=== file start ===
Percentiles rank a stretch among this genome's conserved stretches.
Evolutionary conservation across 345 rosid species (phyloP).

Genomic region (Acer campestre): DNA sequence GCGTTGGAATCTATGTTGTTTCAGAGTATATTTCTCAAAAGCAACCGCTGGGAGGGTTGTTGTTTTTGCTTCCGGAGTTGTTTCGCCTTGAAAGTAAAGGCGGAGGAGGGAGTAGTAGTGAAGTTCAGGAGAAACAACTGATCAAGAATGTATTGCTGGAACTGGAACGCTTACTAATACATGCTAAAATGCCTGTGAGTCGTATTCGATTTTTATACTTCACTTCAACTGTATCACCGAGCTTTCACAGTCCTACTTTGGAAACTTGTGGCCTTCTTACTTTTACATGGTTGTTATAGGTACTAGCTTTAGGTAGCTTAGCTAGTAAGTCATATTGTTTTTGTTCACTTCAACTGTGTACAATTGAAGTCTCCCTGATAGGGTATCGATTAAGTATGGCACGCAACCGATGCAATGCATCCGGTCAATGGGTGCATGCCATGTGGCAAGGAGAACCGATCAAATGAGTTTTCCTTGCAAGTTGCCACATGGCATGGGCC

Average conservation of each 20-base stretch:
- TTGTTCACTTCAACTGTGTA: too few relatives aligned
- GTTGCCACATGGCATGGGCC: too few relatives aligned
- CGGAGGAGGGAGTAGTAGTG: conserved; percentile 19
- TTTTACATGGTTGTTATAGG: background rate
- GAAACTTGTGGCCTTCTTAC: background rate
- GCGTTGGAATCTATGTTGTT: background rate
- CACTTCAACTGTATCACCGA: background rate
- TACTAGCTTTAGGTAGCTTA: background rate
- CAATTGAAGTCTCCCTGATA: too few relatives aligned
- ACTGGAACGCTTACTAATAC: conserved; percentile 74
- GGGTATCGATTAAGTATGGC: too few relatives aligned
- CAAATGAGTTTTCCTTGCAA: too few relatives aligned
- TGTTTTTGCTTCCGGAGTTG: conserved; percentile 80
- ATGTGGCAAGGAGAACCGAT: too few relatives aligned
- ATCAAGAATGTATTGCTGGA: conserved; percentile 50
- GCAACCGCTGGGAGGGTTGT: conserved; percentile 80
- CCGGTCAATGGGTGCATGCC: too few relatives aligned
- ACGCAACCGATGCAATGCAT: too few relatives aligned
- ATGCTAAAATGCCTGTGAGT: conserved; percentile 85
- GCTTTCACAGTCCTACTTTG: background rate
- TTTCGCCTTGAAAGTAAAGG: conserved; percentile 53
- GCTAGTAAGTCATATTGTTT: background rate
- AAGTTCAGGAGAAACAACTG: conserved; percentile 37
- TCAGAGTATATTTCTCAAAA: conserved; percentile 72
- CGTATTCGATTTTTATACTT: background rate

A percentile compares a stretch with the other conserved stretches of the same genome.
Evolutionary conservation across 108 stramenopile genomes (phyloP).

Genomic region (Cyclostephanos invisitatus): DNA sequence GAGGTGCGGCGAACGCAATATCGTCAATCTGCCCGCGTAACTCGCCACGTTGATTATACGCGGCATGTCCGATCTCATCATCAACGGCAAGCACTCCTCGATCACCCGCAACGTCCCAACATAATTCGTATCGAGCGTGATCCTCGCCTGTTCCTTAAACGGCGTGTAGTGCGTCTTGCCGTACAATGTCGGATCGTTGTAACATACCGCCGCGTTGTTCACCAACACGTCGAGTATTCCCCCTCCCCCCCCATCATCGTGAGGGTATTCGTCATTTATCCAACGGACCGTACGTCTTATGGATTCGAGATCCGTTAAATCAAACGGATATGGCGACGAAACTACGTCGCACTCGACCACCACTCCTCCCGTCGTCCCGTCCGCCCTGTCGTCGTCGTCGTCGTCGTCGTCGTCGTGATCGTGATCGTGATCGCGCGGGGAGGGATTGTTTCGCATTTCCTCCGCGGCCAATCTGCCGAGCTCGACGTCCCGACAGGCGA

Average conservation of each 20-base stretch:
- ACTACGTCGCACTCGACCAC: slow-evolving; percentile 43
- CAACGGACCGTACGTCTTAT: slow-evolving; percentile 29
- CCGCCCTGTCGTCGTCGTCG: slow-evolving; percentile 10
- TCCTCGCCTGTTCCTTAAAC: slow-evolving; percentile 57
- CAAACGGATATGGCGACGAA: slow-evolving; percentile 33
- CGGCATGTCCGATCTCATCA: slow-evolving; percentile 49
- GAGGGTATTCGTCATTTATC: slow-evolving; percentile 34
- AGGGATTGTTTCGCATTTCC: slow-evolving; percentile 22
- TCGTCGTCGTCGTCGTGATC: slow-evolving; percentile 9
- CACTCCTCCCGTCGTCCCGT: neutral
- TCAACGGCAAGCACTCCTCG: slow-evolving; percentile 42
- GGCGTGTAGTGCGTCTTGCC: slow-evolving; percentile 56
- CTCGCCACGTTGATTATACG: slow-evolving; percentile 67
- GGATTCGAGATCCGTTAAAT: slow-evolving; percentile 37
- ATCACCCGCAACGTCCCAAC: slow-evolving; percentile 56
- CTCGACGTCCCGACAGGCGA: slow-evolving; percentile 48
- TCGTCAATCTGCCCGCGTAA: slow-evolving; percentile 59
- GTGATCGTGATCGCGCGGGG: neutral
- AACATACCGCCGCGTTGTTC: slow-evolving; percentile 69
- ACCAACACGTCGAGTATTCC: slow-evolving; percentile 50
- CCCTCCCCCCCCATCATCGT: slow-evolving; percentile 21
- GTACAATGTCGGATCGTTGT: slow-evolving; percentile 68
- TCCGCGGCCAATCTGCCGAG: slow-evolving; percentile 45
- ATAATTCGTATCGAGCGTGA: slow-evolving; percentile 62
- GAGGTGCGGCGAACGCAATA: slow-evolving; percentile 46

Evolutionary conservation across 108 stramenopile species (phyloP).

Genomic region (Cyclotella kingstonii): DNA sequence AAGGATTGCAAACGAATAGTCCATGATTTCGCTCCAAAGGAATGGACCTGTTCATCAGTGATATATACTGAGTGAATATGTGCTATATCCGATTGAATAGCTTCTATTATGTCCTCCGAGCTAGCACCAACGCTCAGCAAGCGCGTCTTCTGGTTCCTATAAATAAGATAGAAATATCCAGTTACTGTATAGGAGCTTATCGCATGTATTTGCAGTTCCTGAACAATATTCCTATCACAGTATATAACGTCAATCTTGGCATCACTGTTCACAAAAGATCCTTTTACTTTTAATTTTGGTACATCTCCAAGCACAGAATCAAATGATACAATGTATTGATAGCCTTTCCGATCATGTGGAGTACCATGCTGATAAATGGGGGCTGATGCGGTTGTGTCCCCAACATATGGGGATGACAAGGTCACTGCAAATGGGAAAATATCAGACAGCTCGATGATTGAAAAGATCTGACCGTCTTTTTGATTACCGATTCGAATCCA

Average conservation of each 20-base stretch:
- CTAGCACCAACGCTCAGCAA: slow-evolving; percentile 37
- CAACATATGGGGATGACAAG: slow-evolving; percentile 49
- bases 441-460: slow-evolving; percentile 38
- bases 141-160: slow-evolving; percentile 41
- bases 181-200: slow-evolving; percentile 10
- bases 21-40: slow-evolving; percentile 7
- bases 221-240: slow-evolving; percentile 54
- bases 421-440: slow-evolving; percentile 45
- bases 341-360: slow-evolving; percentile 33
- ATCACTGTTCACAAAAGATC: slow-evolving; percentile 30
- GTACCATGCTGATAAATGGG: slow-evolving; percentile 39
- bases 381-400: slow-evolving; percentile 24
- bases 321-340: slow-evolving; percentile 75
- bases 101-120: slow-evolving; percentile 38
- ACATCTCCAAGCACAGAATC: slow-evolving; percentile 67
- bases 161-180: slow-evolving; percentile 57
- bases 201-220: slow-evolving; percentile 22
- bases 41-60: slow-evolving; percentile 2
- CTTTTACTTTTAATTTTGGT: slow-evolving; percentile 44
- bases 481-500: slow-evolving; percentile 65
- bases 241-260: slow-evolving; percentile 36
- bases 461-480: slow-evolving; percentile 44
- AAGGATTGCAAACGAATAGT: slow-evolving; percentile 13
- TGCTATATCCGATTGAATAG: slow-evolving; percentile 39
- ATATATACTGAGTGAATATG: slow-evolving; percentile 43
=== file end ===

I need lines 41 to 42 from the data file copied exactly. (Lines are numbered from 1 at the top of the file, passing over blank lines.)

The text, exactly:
- AGGGATTGTTTCGCATTTCC: slow-evolving; percentile 22
- TCGTCGTCGTCGTCGTGATC: slow-evolving; percentile 9